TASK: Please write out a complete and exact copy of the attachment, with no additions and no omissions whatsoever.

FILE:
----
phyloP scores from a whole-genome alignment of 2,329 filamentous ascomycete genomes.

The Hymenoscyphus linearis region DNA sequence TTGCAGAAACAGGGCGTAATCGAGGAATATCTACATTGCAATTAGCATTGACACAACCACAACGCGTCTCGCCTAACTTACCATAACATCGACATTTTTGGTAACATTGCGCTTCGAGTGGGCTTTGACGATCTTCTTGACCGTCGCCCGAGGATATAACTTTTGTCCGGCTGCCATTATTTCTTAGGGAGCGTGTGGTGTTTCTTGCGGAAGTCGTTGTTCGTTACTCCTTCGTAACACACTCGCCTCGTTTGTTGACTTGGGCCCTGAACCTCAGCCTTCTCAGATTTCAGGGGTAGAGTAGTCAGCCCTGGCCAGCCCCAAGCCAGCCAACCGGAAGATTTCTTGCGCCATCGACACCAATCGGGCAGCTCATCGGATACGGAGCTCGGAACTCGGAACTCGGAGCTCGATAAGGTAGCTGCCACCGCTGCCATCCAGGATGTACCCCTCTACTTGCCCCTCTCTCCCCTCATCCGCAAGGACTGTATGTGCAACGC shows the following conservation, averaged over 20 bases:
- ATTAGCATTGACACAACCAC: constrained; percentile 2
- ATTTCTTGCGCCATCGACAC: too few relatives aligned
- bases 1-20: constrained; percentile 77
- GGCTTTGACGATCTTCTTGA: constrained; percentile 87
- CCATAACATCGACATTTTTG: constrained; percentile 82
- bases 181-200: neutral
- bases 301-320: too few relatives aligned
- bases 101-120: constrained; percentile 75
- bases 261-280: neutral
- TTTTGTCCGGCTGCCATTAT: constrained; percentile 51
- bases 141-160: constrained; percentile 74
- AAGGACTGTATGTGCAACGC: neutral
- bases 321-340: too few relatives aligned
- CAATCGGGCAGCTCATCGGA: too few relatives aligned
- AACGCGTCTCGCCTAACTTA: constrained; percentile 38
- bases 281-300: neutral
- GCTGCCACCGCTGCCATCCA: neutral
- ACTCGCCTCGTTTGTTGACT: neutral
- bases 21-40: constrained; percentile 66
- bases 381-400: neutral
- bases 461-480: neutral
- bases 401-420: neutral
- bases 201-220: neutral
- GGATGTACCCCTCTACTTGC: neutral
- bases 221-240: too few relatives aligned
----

phyloP scores from a whole-genome alignment of 2,329 filamentous ascomycete genomes.

The Hymenoscyphus linearis region DNA sequence TTGCAGAAACAGGGCGTAATCGAGGAATATCTACATTGCAATTAGCATTGACACAACCACAACGCGTCTCGCCTAACTTACCATAACATCGACATTTTTGGTAACATTGCGCTTCGAGTGGGCTTTGACGATCTTCTTGACCGTCGCCCGAGGATATAACTTTTGTCCGGCTGCCATTATTTCTTAGGGAGCGTGTGGTGTTTCTTGCGGAAGTCGTTGTTCGTTACTCCTTCGTAACACACTCGCCTCGTTTGTTGACTTGGGCCCTGAACCTCAGCCTTCTCAGATTTCAGGGGTAGAGTAGTCAGCCCTGGCCAGCCCCAAGCCAGCCAACCGGAAGATTTCTTGCGCCATCGACACCAATCGGGCAGCTCATCGGATACGGAGCTCGGAACTCGGAACTCGGAGCTCGATAAGGTAGCTGCCACCGCTGCCATCCAGGATGTACCCCTCTACTTGCCCCTCTCTCCCCTCATCCGCAAGGACTGTATGTGCAACGC shows the following conservation, averaged over 20 bases:
- ATTAGCATTGACACAACCAC: constrained; percentile 2
- ATTTCTTGCGCCATCGACAC: too few relatives aligned
- bases 1-20: constrained; percentile 77
- GGCTTTGACGATCTTCTTGA: constrained; percentile 87
- CCATAACATCGACATTTTTG: constrained; percentile 82
- bases 181-200: neutral
- bases 301-320: too few relatives aligned
- bases 101-120: constrained; percentile 75
- bases 261-280: neutral
- TTTTGTCCGGCTGCCATTAT: constrained; percentile 51
- bases 141-160: constrained; percentile 74
- AAGGACTGTATGTGCAACGC: neutral
- bases 321-340: too few relatives aligned
- CAATCGGGCAGCTCATCGGA: too few relatives aligned
- AACGCGTCTCGCCTAACTTA: constrained; percentile 38
- bases 281-300: neutral
- GCTGCCACCGCTGCCATCCA: neutral
- ACTCGCCTCGTTTGTTGACT: neutral
- bases 21-40: constrained; percentile 66
- bases 381-400: neutral
- bases 461-480: neutral
- bases 401-420: neutral
- bases 201-220: neutral
- GGATGTACCCCTCTACTTGC: neutral
- bases 221-240: too few relatives aligned